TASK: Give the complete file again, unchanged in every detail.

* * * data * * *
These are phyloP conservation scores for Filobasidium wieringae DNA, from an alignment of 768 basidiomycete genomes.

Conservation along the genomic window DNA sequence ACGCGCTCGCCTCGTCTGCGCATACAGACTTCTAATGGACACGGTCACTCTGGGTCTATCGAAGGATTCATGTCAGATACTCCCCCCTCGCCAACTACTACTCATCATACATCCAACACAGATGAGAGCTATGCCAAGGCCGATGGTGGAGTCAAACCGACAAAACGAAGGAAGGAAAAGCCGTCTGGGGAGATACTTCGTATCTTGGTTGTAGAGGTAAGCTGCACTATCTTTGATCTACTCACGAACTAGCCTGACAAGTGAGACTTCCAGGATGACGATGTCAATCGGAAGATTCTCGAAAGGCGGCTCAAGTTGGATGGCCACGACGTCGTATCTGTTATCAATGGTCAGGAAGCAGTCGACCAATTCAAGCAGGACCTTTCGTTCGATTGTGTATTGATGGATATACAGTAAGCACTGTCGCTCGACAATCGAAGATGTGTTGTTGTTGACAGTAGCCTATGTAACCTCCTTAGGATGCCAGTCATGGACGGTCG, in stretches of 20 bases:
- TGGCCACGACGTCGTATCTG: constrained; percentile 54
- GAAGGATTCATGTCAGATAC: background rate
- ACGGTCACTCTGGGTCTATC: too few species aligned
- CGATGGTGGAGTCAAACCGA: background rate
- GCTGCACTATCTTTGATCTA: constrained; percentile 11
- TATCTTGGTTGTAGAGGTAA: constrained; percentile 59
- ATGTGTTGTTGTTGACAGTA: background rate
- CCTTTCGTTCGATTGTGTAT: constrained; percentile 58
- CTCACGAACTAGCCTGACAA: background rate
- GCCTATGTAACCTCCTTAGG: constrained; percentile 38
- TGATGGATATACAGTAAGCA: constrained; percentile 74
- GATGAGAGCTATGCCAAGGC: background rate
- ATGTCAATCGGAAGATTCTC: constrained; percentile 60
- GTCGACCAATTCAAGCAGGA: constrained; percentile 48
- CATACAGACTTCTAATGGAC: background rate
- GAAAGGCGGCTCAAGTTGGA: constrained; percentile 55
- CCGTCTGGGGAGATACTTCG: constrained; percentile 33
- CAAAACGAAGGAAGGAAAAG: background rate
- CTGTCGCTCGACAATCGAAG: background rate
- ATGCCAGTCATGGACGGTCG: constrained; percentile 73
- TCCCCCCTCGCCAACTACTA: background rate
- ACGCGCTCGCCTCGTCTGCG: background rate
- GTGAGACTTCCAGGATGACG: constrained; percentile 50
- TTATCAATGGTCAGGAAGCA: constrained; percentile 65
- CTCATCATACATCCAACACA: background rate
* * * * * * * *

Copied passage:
These are phyloP conservation scores for Filobasidium wieringae DNA, from an alignment of 768 basidiomycete genomes.

Conservation along the genomic window DNA sequence ACGCGCTCGCCTCGTCTGCGCATACAGACTTCTAATGGACACGGTCACTCTGGGTCTATCGAAGGATTCATGTCAGATACTCCCCCCTCGCCAACTACTACTCATCATACATCCAACACAGATGAGAGCTATGCCAAGGCCGATGGTGGAGTCAAACCGACAAAACGAAGGAAGGAAAAGCCGTCTGGGGAGATACTTCGTATCTTGGTTGTAGAGGTAAGCTGCACTATCTTTGATCTACTCACGAACTAGCCTGACAAGTGAGACTTCCAGGATGACGATGTCAATCGGAAGATTCTCGAAAGGCGGCTCAAGTTGGATGGCCACGACGTCGTATCTGTTATCAATGGTCAGGAAGCAGTCGACCAATTCAAGCAGGACCTTTCGTTCGATTGTGTATTGATGGATATACAGTAAGCACTGTCGCTCGACAATCGAAGATGTGTTGTTGTTGACAGTAGCCTATGTAACCTCCTTAGGATGCCAGTCATGGACGGTCG, in stretches of 20 bases:
- TGGCCACGACGTCGTATCTG: constrained; percentile 54
- GAAGGATTCATGTCAGATAC: background rate
- ACGGTCACTCTGGGTCTATC: too few species aligned
- CGATGGTGGAGTCAAACCGA: background rate
- GCTGCACTATCTTTGATCTA: constrained; percentile 11
- TATCTTGGTTGTAGAGGTAA: constrained; percentile 59
- ATGTGTTGTTGTTGACAGTA: background rate
- CCTTTCGTTCGATTGTGTAT: constrained; percentile 58
- CTCACGAACTAGCCTGACAA: background rate
- GCCTATGTAACCTCCTTAGG: constrained; percentile 38
- TGATGGATATACAGTAAGCA: constrained; percentile 74
- GATGAGAGCTATGCCAAGGC: background rate
- ATGTCAATCGGAAGATTCTC: constrained; percentile 60
- GTCGACCAATTCAAGCAGGA: constrained; percentile 48
- CATACAGACTTCTAATGGAC: background rate
- GAAAGGCGGCTCAAGTTGGA: constrained; percentile 55
- CCGTCTGGGGAGATACTTCG: constrained; percentile 33
- CAAAACGAAGGAAGGAAAAG: background rate
- CTGTCGCTCGACAATCGAAG: background rate
- ATGCCAGTCATGGACGGTCG: constrained; percentile 73
- TCCCCCCTCGCCAACTACTA: background rate
- ACGCGCTCGCCTCGTCTGCG: background rate
- GTGAGACTTCCAGGATGACG: constrained; percentile 50
- TTATCAATGGTCAGGAAGCA: constrained; percentile 65
- CTCATCATACATCCAACACA: background rate